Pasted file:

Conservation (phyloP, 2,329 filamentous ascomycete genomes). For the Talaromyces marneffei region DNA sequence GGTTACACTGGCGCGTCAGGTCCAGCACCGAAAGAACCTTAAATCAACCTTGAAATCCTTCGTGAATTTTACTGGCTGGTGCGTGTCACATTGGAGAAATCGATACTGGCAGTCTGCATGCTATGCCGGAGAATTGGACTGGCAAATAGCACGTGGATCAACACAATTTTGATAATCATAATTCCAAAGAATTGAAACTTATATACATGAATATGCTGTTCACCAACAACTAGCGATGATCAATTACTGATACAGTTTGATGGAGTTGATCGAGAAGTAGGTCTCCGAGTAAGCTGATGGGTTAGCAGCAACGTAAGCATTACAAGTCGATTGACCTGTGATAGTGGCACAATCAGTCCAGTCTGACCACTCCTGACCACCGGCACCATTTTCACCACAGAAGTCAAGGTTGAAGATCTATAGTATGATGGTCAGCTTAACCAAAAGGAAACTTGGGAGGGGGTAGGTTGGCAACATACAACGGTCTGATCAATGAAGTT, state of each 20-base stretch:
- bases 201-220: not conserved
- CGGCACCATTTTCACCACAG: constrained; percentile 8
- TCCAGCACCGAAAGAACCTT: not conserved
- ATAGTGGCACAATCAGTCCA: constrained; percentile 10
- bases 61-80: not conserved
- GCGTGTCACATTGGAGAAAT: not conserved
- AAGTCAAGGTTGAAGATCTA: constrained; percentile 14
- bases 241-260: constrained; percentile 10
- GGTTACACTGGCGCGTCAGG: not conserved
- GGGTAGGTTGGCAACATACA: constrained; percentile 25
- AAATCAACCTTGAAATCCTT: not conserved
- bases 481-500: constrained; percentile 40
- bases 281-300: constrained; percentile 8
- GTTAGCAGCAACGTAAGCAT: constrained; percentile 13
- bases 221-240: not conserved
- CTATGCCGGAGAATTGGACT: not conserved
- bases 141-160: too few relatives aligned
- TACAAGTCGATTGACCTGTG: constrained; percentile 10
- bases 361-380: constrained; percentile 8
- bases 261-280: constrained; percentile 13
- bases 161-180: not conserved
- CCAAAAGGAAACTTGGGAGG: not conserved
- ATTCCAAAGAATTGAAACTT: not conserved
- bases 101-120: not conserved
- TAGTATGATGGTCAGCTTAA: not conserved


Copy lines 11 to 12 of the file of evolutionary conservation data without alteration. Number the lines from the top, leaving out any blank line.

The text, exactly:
- GGGTAGGTTGGCAACATACA: constrained; percentile 25
- AAATCAACCTTGAAATCCTT: not conserved